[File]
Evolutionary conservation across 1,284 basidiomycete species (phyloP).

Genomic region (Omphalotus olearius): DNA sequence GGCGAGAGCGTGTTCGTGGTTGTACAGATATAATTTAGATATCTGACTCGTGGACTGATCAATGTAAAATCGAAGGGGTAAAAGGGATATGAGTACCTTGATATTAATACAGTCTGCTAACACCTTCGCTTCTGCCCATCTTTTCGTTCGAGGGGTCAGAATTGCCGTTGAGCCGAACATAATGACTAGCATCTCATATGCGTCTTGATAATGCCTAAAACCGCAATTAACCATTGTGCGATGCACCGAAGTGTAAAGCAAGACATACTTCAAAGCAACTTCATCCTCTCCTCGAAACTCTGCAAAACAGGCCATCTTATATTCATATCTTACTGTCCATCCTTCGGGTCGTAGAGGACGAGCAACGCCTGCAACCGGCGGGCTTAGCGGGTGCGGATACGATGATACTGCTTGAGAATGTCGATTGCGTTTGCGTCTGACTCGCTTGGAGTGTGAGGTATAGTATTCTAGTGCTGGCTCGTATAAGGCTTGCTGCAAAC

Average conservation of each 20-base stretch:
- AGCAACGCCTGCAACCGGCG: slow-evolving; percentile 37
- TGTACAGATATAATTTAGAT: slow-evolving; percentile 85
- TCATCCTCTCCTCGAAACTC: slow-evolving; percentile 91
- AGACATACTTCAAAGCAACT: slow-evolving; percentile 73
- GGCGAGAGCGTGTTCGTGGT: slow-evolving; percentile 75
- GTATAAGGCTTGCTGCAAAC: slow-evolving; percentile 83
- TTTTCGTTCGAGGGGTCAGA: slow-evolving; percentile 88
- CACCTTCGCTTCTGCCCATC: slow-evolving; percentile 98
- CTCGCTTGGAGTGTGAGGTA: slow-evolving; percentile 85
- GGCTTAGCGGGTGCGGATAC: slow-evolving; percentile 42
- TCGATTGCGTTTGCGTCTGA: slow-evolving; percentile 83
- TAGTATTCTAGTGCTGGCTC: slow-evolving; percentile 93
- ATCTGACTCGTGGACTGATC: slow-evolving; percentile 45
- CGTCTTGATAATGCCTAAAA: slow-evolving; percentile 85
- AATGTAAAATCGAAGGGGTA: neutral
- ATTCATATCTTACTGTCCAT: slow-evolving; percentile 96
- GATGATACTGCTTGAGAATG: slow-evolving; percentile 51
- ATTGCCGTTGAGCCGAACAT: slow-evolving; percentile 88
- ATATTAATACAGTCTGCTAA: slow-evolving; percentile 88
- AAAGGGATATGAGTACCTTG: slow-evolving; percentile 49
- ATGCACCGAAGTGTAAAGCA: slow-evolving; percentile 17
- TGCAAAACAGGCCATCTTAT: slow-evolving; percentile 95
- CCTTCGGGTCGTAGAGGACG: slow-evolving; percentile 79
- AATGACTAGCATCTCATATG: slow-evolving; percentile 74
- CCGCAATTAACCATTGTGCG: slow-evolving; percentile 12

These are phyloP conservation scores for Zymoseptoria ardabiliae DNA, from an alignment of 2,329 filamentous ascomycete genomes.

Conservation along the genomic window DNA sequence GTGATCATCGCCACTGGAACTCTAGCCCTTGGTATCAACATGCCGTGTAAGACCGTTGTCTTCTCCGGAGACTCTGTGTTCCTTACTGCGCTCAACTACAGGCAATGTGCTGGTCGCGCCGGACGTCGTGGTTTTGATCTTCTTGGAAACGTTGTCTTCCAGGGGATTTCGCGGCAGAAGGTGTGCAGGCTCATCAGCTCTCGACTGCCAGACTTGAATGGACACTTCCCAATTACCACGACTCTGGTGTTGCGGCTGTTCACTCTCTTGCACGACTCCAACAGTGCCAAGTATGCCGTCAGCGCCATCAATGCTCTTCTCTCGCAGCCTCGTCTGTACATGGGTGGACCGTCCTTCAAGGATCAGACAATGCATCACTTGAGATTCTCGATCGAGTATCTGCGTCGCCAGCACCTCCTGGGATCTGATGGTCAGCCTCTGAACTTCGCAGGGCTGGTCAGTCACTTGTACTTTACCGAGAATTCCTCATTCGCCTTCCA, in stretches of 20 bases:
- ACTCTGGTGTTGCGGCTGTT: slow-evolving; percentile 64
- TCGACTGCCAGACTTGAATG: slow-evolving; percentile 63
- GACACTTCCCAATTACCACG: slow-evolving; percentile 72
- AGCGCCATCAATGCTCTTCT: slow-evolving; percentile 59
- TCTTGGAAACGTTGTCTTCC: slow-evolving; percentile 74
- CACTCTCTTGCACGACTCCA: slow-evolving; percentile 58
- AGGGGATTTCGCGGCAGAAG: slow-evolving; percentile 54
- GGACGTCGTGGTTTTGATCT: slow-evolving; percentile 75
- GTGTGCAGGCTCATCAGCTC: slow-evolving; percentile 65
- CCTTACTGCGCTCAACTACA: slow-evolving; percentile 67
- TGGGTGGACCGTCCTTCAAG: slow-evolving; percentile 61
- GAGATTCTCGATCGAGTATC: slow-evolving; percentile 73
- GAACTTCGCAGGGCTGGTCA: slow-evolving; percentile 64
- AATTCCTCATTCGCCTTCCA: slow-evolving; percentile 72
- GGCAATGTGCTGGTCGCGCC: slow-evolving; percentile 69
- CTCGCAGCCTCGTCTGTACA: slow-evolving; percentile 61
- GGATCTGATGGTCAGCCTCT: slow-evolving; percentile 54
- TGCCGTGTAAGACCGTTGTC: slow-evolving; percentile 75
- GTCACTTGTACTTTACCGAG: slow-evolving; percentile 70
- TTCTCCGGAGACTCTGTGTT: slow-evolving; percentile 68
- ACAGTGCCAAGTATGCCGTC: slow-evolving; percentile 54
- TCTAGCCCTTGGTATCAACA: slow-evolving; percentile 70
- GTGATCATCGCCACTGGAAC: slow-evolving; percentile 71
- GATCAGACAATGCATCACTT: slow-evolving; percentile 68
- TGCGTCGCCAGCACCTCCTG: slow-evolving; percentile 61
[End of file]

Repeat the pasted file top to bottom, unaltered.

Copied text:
Evolutionary conservation across 1,284 basidiomycete species (phyloP).

Genomic region (Omphalotus olearius): DNA sequence GGCGAGAGCGTGTTCGTGGTTGTACAGATATAATTTAGATATCTGACTCGTGGACTGATCAATGTAAAATCGAAGGGGTAAAAGGGATATGAGTACCTTGATATTAATACAGTCTGCTAACACCTTCGCTTCTGCCCATCTTTTCGTTCGAGGGGTCAGAATTGCCGTTGAGCCGAACATAATGACTAGCATCTCATATGCGTCTTGATAATGCCTAAAACCGCAATTAACCATTGTGCGATGCACCGAAGTGTAAAGCAAGACATACTTCAAAGCAACTTCATCCTCTCCTCGAAACTCTGCAAAACAGGCCATCTTATATTCATATCTTACTGTCCATCCTTCGGGTCGTAGAGGACGAGCAACGCCTGCAACCGGCGGGCTTAGCGGGTGCGGATACGATGATACTGCTTGAGAATGTCGATTGCGTTTGCGTCTGACTCGCTTGGAGTGTGAGGTATAGTATTCTAGTGCTGGCTCGTATAAGGCTTGCTGCAAAC

Average conservation of each 20-base stretch:
- AGCAACGCCTGCAACCGGCG: slow-evolving; percentile 37
- TGTACAGATATAATTTAGAT: slow-evolving; percentile 85
- TCATCCTCTCCTCGAAACTC: slow-evolving; percentile 91
- AGACATACTTCAAAGCAACT: slow-evolving; percentile 73
- GGCGAGAGCGTGTTCGTGGT: slow-evolving; percentile 75
- GTATAAGGCTTGCTGCAAAC: slow-evolving; percentile 83
- TTTTCGTTCGAGGGGTCAGA: slow-evolving; percentile 88
- CACCTTCGCTTCTGCCCATC: slow-evolving; percentile 98
- CTCGCTTGGAGTGTGAGGTA: slow-evolving; percentile 85
- GGCTTAGCGGGTGCGGATAC: slow-evolving; percentile 42
- TCGATTGCGTTTGCGTCTGA: slow-evolving; percentile 83
- TAGTATTCTAGTGCTGGCTC: slow-evolving; percentile 93
- ATCTGACTCGTGGACTGATC: slow-evolving; percentile 45
- CGTCTTGATAATGCCTAAAA: slow-evolving; percentile 85
- AATGTAAAATCGAAGGGGTA: neutral
- ATTCATATCTTACTGTCCAT: slow-evolving; percentile 96
- GATGATACTGCTTGAGAATG: slow-evolving; percentile 51
- ATTGCCGTTGAGCCGAACAT: slow-evolving; percentile 88
- ATATTAATACAGTCTGCTAA: slow-evolving; percentile 88
- AAAGGGATATGAGTACCTTG: slow-evolving; percentile 49
- ATGCACCGAAGTGTAAAGCA: slow-evolving; percentile 17
- TGCAAAACAGGCCATCTTAT: slow-evolving; percentile 95
- CCTTCGGGTCGTAGAGGACG: slow-evolving; percentile 79
- AATGACTAGCATCTCATATG: slow-evolving; percentile 74
- CCGCAATTAACCATTGTGCG: slow-evolving; percentile 12

These are phyloP conservation scores for Zymoseptoria ardabiliae DNA, from an alignment of 2,329 filamentous ascomycete genomes.

Conservation along the genomic window DNA sequence GTGATCATCGCCACTGGAACTCTAGCCCTTGGTATCAACATGCCGTGTAAGACCGTTGTCTTCTCCGGAGACTCTGTGTTCCTTACTGCGCTCAACTACAGGCAATGTGCTGGTCGCGCCGGACGTCGTGGTTTTGATCTTCTTGGAAACGTTGTCTTCCAGGGGATTTCGCGGCAGAAGGTGTGCAGGCTCATCAGCTCTCGACTGCCAGACTTGAATGGACACTTCCCAATTACCACGACTCTGGTGTTGCGGCTGTTCACTCTCTTGCACGACTCCAACAGTGCCAAGTATGCCGTCAGCGCCATCAATGCTCTTCTCTCGCAGCCTCGTCTGTACATGGGTGGACCGTCCTTCAAGGATCAGACAATGCATCACTTGAGATTCTCGATCGAGTATCTGCGTCGCCAGCACCTCCTGGGATCTGATGGTCAGCCTCTGAACTTCGCAGGGCTGGTCAGTCACTTGTACTTTACCGAGAATTCCTCATTCGCCTTCCA, in stretches of 20 bases:
- ACTCTGGTGTTGCGGCTGTT: slow-evolving; percentile 64
- TCGACTGCCAGACTTGAATG: slow-evolving; percentile 63
- GACACTTCCCAATTACCACG: slow-evolving; percentile 72
- AGCGCCATCAATGCTCTTCT: slow-evolving; percentile 59
- TCTTGGAAACGTTGTCTTCC: slow-evolving; percentile 74
- CACTCTCTTGCACGACTCCA: slow-evolving; percentile 58
- AGGGGATTTCGCGGCAGAAG: slow-evolving; percentile 54
- GGACGTCGTGGTTTTGATCT: slow-evolving; percentile 75
- GTGTGCAGGCTCATCAGCTC: slow-evolving; percentile 65
- CCTTACTGCGCTCAACTACA: slow-evolving; percentile 67
- TGGGTGGACCGTCCTTCAAG: slow-evolving; percentile 61
- GAGATTCTCGATCGAGTATC: slow-evolving; percentile 73
- GAACTTCGCAGGGCTGGTCA: slow-evolving; percentile 64
- AATTCCTCATTCGCCTTCCA: slow-evolving; percentile 72
- GGCAATGTGCTGGTCGCGCC: slow-evolving; percentile 69
- CTCGCAGCCTCGTCTGTACA: slow-evolving; percentile 61
- GGATCTGATGGTCAGCCTCT: slow-evolving; percentile 54
- TGCCGTGTAAGACCGTTGTC: slow-evolving; percentile 75
- GTCACTTGTACTTTACCGAG: slow-evolving; percentile 70
- TTCTCCGGAGACTCTGTGTT: slow-evolving; percentile 68
- ACAGTGCCAAGTATGCCGTC: slow-evolving; percentile 54
- TCTAGCCCTTGGTATCAACA: slow-evolving; percentile 70
- GTGATCATCGCCACTGGAAC: slow-evolving; percentile 71
- GATCAGACAATGCATCACTT: slow-evolving; percentile 68
- TGCGTCGCCAGCACCTCCTG: slow-evolving; percentile 61